APPIA by GAMBARO & POGGI
This wonderful vase draws its strength from a double tradition: Murano glass and ancient Rome. Just like the city of Venice placed its roots in the Roman world, Murano glass has always been grounded in everyday life and experience. From this tradition is born this extraordinary collection, in which traditional shapes and classic murrina manufacturing meet to give life to these amazing products. The peculiar process in which these murrine are made, stretching the canes for an original effect, gives this classic object a touch of novelty and eccentricity that make this vase even more exclusive and suitable for any type of decorative style.
VETRERIA ARTISTICA GAMBARO & POGGI Sas
The company "Vetreria Artistica Gambaro & Poggi" was founded in 1974 by two master glassmakers: Mario Gambaro and Bruno Poggi. Born and raised in Murano, they both started working in furnaces from a very young age, developing outstanding qualities.
Their apprenticeship took place in the shadow of the great masters, such as Archimede Seguso and Alfredo Barbini, in high-caliber furnaces like Seguso Vetri d'Arte, Vincenzo Nason and Barovier & Toso.
Gambaro & Poggi is distinguished for its collection of art glass products of classic manufacturing design: big and small masterpieces of high artistic craftsmanship, ranging from classic objects such as glasses, vases, plates, animals and sculptures, just to name a few, to true collector's items made in exclusive limited editions.
While celebrating the typical Murano glass techniques, Gambaro & Poggi has experimented in keeping its objects and creations always current and in step with the times. In 1985, Luciano Gambaro entered the company.
Glass-blowing, which most likely originated in Syria between the first century BC and the first century AD, is a glass manufacturing technique that revolutionized glass production times by significantly speeding them up. This may be defined as the "classic" technique for creation of hollow objects.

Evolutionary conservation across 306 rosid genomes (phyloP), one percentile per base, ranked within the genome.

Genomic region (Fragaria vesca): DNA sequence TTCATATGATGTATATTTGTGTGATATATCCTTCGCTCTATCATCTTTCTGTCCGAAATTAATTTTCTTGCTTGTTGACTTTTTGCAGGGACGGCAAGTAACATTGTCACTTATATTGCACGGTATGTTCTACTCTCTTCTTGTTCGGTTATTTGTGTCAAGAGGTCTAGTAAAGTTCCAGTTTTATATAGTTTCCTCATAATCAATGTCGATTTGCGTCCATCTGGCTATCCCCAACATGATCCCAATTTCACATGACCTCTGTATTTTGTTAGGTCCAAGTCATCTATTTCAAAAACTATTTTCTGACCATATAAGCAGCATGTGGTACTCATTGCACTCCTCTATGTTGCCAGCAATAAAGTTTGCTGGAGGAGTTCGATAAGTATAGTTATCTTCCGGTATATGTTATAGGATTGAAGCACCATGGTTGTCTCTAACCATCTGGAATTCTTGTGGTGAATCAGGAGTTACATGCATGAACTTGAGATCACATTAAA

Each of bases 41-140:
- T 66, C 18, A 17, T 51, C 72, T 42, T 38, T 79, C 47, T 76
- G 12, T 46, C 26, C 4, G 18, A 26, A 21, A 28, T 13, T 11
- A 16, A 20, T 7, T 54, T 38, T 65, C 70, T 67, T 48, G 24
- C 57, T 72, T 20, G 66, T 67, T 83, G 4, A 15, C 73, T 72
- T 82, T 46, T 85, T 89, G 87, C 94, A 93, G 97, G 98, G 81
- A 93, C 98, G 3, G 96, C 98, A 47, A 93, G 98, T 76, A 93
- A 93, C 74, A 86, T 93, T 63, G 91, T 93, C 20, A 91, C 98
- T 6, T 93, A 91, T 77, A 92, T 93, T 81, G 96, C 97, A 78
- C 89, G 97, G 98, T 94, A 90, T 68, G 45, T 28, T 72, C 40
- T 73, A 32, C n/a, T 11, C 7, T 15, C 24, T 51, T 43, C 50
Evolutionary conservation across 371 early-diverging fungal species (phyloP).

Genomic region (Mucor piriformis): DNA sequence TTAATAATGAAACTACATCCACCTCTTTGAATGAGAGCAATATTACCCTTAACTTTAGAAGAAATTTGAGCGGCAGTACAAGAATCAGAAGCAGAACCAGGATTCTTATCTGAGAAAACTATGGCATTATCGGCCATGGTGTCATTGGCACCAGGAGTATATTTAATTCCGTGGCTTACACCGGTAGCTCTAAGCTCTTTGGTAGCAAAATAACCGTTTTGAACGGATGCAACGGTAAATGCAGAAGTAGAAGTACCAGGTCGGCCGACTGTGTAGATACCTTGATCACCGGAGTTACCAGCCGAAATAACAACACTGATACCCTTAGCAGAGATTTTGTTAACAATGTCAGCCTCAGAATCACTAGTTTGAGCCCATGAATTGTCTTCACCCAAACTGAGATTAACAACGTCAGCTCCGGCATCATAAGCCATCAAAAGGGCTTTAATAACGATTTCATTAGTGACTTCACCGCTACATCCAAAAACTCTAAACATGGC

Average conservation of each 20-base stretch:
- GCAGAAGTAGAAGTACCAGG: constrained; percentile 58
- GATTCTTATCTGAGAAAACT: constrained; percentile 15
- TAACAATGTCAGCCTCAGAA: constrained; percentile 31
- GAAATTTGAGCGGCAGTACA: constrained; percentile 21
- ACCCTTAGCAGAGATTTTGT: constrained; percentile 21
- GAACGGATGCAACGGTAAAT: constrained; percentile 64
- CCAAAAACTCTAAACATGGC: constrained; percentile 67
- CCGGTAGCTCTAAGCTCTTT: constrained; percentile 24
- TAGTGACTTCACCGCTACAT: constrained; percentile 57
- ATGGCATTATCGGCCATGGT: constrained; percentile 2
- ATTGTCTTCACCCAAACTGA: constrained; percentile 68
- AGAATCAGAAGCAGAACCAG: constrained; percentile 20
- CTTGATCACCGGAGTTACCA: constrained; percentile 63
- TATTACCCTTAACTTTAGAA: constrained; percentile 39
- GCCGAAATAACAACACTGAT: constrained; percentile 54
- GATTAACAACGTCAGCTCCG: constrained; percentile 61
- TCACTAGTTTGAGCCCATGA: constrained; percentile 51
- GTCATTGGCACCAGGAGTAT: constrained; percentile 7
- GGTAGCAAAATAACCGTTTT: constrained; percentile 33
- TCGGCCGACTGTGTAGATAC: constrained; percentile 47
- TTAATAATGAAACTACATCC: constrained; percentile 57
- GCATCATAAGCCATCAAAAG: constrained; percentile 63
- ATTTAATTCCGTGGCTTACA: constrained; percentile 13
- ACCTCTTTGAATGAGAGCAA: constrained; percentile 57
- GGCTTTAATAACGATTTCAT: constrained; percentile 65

Glass can be mouth-blown or mould-blown. In the first instance the master, aided by his assistants, shapes the object by blowing through a long hollow metal tube, the so-called "blow-pipe".
The glass is picked up from the center of the oven, blown and shaped by use of a "borsella", a pair of flexible tongs that can accomplish different tasks depending on their shape. Indeed, the borsella can be used to pinch the object, narrow it, remove imperfections, open it up or give it a precise shape.
During this work, the pipe is countinuously spun to avoid warping the glass, as it is still soft at this stage and can be warped by gravity.
Mould-blowing, on the other hand, involves blowing the glass into a mould which, in Murano, is built out of pear wood. It can be made out of two or three hinged pieces, used to shape the object, or by a single truncated conical piece, sometimes made of bronze or brass, used to imprint a decorative pattern onto the object.
GOLD OR SILVER LEAF
Precious metal leaves are extremely thin sheets of metal, usually made of pure gold or silver. In glassmaking, the imperceptibly light leaves need to be kept in a sheltered area of the furnace workshop, as even a breath might blow them away.
The gold or silver leaf is gently arranged on a flat surface by the master, who then rolls the incandescent blob over the leaf to pick it up; the metal leaf adheres perfectly to the surface of the glass, which is now ready to be blown. Upon blowing, the sheet of precious metal splits to spread over the entire surface of the glass object.
The final product therefore appears to be covered in a fine gold or silver dust.